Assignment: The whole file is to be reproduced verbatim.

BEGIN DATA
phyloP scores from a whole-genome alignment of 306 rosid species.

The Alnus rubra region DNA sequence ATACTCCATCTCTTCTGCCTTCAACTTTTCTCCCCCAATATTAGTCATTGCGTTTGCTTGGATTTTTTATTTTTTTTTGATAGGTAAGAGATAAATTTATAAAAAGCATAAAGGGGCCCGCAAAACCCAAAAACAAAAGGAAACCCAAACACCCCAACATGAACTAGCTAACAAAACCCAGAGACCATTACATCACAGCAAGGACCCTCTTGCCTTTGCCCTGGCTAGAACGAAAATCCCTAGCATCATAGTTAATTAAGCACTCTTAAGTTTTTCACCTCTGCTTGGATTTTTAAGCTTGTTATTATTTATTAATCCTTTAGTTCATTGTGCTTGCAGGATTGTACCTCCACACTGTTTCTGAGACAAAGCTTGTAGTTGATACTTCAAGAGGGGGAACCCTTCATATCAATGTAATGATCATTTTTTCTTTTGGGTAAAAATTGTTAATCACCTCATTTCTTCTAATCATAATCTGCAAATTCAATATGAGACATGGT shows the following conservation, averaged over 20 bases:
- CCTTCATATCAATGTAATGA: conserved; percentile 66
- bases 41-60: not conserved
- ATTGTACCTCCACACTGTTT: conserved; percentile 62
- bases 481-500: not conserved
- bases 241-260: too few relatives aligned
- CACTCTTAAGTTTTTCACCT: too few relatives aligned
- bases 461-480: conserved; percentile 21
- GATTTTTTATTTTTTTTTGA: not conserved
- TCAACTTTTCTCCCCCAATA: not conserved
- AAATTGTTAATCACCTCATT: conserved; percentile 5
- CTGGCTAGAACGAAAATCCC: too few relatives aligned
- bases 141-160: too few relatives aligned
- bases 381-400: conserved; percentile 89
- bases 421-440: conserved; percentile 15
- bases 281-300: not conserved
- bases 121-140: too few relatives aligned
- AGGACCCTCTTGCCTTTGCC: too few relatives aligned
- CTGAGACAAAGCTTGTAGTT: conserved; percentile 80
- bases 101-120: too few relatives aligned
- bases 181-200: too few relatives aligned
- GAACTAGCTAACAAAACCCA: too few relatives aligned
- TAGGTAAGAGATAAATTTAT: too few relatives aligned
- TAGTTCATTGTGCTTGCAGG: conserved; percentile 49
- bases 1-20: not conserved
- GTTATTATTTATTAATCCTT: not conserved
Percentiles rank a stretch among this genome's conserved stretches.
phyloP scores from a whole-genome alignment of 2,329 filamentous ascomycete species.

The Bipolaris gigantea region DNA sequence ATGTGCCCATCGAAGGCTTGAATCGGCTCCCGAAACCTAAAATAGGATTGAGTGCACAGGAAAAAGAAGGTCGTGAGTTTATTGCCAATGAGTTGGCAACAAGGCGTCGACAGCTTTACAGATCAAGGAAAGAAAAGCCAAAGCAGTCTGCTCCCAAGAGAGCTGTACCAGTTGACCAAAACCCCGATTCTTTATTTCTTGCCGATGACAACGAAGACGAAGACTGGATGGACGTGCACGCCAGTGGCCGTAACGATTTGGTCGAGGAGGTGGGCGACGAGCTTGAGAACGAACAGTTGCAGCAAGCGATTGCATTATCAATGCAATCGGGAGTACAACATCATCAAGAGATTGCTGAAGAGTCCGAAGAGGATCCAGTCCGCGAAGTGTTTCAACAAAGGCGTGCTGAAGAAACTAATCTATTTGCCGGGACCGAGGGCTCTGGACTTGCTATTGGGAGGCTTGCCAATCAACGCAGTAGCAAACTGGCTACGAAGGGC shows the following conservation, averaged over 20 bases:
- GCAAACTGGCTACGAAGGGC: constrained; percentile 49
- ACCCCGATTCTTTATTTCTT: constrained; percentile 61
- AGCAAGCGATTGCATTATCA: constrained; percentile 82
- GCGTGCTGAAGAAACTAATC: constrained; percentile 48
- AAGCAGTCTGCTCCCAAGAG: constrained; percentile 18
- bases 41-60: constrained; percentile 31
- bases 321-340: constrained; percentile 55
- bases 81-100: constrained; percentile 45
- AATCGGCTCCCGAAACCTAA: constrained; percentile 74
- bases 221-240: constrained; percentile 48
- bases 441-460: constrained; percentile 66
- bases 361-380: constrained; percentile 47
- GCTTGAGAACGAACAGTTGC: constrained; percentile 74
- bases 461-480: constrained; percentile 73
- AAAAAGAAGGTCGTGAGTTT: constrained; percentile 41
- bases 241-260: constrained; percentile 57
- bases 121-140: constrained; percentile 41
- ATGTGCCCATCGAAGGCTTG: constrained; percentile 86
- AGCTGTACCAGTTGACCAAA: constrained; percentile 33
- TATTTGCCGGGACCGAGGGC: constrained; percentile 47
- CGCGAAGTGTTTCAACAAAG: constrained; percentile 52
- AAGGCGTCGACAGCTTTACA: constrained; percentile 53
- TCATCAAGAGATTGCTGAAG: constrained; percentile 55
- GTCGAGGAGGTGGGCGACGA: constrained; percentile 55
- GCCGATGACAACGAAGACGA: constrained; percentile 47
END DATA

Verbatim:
phyloP scores from a whole-genome alignment of 306 rosid species.

The Alnus rubra region DNA sequence ATACTCCATCTCTTCTGCCTTCAACTTTTCTCCCCCAATATTAGTCATTGCGTTTGCTTGGATTTTTTATTTTTTTTTGATAGGTAAGAGATAAATTTATAAAAAGCATAAAGGGGCCCGCAAAACCCAAAAACAAAAGGAAACCCAAACACCCCAACATGAACTAGCTAACAAAACCCAGAGACCATTACATCACAGCAAGGACCCTCTTGCCTTTGCCCTGGCTAGAACGAAAATCCCTAGCATCATAGTTAATTAAGCACTCTTAAGTTTTTCACCTCTGCTTGGATTTTTAAGCTTGTTATTATTTATTAATCCTTTAGTTCATTGTGCTTGCAGGATTGTACCTCCACACTGTTTCTGAGACAAAGCTTGTAGTTGATACTTCAAGAGGGGGAACCCTTCATATCAATGTAATGATCATTTTTTCTTTTGGGTAAAAATTGTTAATCACCTCATTTCTTCTAATCATAATCTGCAAATTCAATATGAGACATGGT shows the following conservation, averaged over 20 bases:
- CCTTCATATCAATGTAATGA: conserved; percentile 66
- bases 41-60: not conserved
- ATTGTACCTCCACACTGTTT: conserved; percentile 62
- bases 481-500: not conserved
- bases 241-260: too few relatives aligned
- CACTCTTAAGTTTTTCACCT: too few relatives aligned
- bases 461-480: conserved; percentile 21
- GATTTTTTATTTTTTTTTGA: not conserved
- TCAACTTTTCTCCCCCAATA: not conserved
- AAATTGTTAATCACCTCATT: conserved; percentile 5
- CTGGCTAGAACGAAAATCCC: too few relatives aligned
- bases 141-160: too few relatives aligned
- bases 381-400: conserved; percentile 89
- bases 421-440: conserved; percentile 15
- bases 281-300: not conserved
- bases 121-140: too few relatives aligned
- AGGACCCTCTTGCCTTTGCC: too few relatives aligned
- CTGAGACAAAGCTTGTAGTT: conserved; percentile 80
- bases 101-120: too few relatives aligned
- bases 181-200: too few relatives aligned
- GAACTAGCTAACAAAACCCA: too few relatives aligned
- TAGGTAAGAGATAAATTTAT: too few relatives aligned
- TAGTTCATTGTGCTTGCAGG: conserved; percentile 49
- bases 1-20: not conserved
- GTTATTATTTATTAATCCTT: not conserved
Percentiles rank a stretch among this genome's conserved stretches.
phyloP scores from a whole-genome alignment of 2,329 filamentous ascomycete species.

The Bipolaris gigantea region DNA sequence ATGTGCCCATCGAAGGCTTGAATCGGCTCCCGAAACCTAAAATAGGATTGAGTGCACAGGAAAAAGAAGGTCGTGAGTTTATTGCCAATGAGTTGGCAACAAGGCGTCGACAGCTTTACAGATCAAGGAAAGAAAAGCCAAAGCAGTCTGCTCCCAAGAGAGCTGTACCAGTTGACCAAAACCCCGATTCTTTATTTCTTGCCGATGACAACGAAGACGAAGACTGGATGGACGTGCACGCCAGTGGCCGTAACGATTTGGTCGAGGAGGTGGGCGACGAGCTTGAGAACGAACAGTTGCAGCAAGCGATTGCATTATCAATGCAATCGGGAGTACAACATCATCAAGAGATTGCTGAAGAGTCCGAAGAGGATCCAGTCCGCGAAGTGTTTCAACAAAGGCGTGCTGAAGAAACTAATCTATTTGCCGGGACCGAGGGCTCTGGACTTGCTATTGGGAGGCTTGCCAATCAACGCAGTAGCAAACTGGCTACGAAGGGC shows the following conservation, averaged over 20 bases:
- GCAAACTGGCTACGAAGGGC: constrained; percentile 49
- ACCCCGATTCTTTATTTCTT: constrained; percentile 61
- AGCAAGCGATTGCATTATCA: constrained; percentile 82
- GCGTGCTGAAGAAACTAATC: constrained; percentile 48
- AAGCAGTCTGCTCCCAAGAG: constrained; percentile 18
- bases 41-60: constrained; percentile 31
- bases 321-340: constrained; percentile 55
- bases 81-100: constrained; percentile 45
- AATCGGCTCCCGAAACCTAA: constrained; percentile 74
- bases 221-240: constrained; percentile 48
- bases 441-460: constrained; percentile 66
- bases 361-380: constrained; percentile 47
- GCTTGAGAACGAACAGTTGC: constrained; percentile 74
- bases 461-480: constrained; percentile 73
- AAAAAGAAGGTCGTGAGTTT: constrained; percentile 41
- bases 241-260: constrained; percentile 57
- bases 121-140: constrained; percentile 41
- ATGTGCCCATCGAAGGCTTG: constrained; percentile 86
- AGCTGTACCAGTTGACCAAA: constrained; percentile 33
- TATTTGCCGGGACCGAGGGC: constrained; percentile 47
- CGCGAAGTGTTTCAACAAAG: constrained; percentile 52
- AAGGCGTCGACAGCTTTACA: constrained; percentile 53
- TCATCAAGAGATTGCTGAAG: constrained; percentile 55
- GTCGAGGAGGTGGGCGACGA: constrained; percentile 55
- GCCGATGACAACGAAGACGA: constrained; percentile 47